Outstanding at infamous Lazio, great-grandson Mussolini awaits debut
Lazio, tonight AZ’s opponent in the Conference League eighth finals, has a following with a controversial reputation. Fascist, racist and anti-Semitic expressions are regularly seen and heard in the stands. And let a young right back with a striking surname knock on the door.
Romano Floriani Mussolini, 20, is the great-grandson of the fascist dictator Benito Mussolini, executed in 1945. He has yet to make his debut, but did sit on the bench for the first time in a European match last week at the playoff game with CFR Cluj.
Lazio’s hard core probably can’t wait for Mussolini to make his official debut. But a light blue shirt with Mussolini’s name on the back is not something the Irriducibili (“the Invincibles”) can get at the fan shop. The defender will come out for Lazio with his father’s last name: Floriani.
Mussolini as second surname
While his mother, the politician Alessandra Mussolini, still made so much effort to have Romano also bear the surname Mussolini. Alessandra, granddaughter of Mussolini, was a member of parliament in Italy for a neo-fascist party, among others, and currently sits in the European parliament on behalf of Forza Italia, Silvio Berlusconi’s party.
Alessandra specifically requested permission from the Italian authorities and the Catholic Church to give her son a second surname so as not to lose the fraught family name. Moreover, Romano’s second given name is Benito, completing the tribute to his controversial great-grandfather.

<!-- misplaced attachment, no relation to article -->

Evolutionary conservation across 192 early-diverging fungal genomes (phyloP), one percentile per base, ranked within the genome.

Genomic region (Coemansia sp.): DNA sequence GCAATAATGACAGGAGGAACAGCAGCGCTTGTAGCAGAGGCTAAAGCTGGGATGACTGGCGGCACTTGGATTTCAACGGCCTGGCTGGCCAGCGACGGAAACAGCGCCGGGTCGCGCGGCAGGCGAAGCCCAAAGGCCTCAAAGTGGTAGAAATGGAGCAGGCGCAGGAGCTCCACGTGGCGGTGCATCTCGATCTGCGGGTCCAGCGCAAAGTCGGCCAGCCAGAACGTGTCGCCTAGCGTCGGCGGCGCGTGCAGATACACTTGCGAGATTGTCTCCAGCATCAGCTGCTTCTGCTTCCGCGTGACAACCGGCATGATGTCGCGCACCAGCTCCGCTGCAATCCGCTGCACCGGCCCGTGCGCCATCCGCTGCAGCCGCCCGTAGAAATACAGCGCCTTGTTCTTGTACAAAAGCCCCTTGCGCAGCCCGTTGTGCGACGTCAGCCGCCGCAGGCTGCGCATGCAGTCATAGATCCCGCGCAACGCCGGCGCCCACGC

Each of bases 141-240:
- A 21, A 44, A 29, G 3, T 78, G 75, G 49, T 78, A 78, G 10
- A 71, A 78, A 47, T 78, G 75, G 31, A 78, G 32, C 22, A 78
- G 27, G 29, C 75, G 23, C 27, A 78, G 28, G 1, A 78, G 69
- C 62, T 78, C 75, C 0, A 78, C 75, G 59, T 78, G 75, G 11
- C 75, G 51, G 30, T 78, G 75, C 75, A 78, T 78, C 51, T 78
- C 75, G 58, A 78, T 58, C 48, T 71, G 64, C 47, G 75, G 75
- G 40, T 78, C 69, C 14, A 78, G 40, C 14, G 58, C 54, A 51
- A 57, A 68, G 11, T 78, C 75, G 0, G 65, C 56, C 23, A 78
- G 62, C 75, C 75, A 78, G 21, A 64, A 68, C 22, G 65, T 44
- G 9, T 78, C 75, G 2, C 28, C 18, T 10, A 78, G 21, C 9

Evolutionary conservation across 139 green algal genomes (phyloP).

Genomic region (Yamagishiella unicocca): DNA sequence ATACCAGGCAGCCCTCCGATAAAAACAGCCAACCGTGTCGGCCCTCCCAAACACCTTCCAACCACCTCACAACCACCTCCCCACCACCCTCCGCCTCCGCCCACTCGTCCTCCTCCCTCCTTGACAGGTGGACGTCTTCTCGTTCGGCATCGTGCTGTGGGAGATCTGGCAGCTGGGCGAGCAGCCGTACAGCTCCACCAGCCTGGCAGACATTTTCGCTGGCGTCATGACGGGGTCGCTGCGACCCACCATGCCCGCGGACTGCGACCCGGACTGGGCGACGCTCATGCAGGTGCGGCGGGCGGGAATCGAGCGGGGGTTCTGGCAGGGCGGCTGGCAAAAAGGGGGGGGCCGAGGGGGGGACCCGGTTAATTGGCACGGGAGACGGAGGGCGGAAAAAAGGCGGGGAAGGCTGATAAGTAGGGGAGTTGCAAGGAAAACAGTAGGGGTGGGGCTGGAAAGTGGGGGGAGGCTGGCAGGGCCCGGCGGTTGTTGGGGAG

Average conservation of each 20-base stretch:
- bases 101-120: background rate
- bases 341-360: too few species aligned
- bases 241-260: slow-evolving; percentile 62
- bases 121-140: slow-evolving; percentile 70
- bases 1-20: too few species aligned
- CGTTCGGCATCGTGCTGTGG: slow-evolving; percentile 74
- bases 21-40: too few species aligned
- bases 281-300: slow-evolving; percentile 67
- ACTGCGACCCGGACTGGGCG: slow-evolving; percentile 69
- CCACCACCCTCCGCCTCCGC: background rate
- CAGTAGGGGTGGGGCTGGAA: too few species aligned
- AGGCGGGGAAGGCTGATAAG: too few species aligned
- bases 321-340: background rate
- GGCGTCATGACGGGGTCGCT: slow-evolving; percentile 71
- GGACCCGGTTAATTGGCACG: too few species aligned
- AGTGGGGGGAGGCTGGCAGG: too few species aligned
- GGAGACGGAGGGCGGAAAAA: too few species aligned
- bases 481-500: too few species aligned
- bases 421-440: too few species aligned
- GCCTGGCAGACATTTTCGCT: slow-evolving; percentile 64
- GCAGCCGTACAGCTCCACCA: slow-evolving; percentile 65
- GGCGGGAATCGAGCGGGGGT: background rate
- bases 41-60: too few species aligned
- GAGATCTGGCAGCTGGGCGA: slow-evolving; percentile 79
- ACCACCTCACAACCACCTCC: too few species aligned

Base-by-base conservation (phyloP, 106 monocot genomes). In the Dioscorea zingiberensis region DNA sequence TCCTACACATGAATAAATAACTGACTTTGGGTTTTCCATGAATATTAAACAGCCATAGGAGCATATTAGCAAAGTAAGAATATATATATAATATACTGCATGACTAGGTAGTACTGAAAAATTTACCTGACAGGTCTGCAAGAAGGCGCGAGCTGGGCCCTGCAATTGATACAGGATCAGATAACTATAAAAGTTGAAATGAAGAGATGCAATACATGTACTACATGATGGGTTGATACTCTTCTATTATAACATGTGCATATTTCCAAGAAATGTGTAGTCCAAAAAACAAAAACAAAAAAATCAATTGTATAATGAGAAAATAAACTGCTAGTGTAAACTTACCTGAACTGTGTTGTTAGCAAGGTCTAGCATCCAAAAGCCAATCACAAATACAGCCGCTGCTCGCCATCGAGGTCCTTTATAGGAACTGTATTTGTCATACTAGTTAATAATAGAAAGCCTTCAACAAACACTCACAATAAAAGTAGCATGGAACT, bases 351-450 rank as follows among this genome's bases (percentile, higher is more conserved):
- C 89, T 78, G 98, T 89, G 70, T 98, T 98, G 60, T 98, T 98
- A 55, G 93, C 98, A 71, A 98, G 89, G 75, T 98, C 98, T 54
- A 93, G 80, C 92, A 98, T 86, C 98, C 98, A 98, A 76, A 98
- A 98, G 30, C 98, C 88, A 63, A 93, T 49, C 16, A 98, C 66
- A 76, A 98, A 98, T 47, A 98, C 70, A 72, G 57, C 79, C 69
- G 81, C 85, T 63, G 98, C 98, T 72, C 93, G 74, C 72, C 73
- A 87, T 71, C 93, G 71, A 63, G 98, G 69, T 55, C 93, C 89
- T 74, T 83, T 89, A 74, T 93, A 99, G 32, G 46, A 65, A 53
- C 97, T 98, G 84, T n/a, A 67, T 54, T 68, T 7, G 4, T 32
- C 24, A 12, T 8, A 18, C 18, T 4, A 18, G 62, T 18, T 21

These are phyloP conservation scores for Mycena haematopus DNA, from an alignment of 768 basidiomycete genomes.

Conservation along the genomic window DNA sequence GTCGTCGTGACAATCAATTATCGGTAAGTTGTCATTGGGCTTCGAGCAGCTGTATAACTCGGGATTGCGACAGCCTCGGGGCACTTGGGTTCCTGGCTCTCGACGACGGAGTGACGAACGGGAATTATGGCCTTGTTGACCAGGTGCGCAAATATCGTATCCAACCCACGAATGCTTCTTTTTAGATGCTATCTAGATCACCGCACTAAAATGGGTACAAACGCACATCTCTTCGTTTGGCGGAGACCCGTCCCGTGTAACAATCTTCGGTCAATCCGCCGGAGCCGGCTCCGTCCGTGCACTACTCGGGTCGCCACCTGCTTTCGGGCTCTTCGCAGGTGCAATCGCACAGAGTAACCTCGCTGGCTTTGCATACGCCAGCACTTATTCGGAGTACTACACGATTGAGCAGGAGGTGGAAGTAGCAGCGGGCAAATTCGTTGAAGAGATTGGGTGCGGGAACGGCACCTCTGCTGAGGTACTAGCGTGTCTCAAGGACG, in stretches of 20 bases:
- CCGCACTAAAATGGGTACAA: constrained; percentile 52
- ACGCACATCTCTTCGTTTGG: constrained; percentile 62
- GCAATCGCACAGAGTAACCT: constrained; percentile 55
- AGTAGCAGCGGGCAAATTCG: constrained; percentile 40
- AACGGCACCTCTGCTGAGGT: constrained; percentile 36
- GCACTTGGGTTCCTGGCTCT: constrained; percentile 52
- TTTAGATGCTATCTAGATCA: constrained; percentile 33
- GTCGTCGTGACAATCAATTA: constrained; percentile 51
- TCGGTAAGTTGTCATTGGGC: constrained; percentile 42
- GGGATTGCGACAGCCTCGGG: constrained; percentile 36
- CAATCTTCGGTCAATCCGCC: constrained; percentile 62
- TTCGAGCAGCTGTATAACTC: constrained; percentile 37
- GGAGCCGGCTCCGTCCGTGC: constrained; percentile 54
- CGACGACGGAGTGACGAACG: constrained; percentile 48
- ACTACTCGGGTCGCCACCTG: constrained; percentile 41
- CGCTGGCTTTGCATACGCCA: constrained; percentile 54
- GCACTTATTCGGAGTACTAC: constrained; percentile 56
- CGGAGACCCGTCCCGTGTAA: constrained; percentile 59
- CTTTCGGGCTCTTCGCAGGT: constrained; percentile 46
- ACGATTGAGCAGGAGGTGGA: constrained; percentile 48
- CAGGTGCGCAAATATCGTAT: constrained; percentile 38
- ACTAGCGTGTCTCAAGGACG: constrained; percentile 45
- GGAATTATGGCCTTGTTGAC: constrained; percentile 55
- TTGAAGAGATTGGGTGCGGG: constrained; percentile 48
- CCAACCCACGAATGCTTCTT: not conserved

It is most likely Floriani’s fate: he wants to make it as a footballer, but it is mostly about his surname, especially at Lazio. “At the club I am judged only on how I play and not because my last name is Mussolini,” the right-back said himself about that.
On the bench
Floriani started playing soccer at arch-rival Roma and transferred to Lazio at the age of 13. There he went through youth training and two years ago signed his first professional contract.
Still, he plays his games for the time being in the Italian pledge league. In October 2021 he sat on the bench for the first time in a Serie A match against Lecce, and last week at the Conference League game with Cluj.
We are still waiting for his official debut – who knows, maybe tonight against AZ – but Mussolini is not a great talent on the right flank. Which makes it more about his surname than his performance on the field.
He says he has nothing to do with politics. But Italian media have also regularly mentioned how uncomfortable it is to have someone with the surname Mussolini under contract at a club with traditionally many neo-fascist supporters.
Indeed, the well-known laundry list of far-right incidents surrounding Lazio supporters is long. Swastikas and other references to World War II are no rarity on the Curva Nord, the stand of the fanatic supporters. “Auschwitz is your city, the ovens are your homes,” read a banner during the derby against Roma in 1998.
Paolo Di Canio, former Lazio captain who never concealed his admiration for Mussolini, made the fascist salute to fans in 2005 when he scored against Roma. And in 2017, Lazio ultras distributed stickers with an image of Anne Frank in a Roma shirt during a game with the city rival.
Lazio’s club management repeatedly distances itself in word and deed from the fascist and anti-Semitic expressions, but the ultras seem incorrigible. Floriani can hardly be blamed for his great-grandfather’s actions. But should he make his debut for Lazio, it is to be hoped that the fans will cheer him for his soccer skills and not for his – second – last name.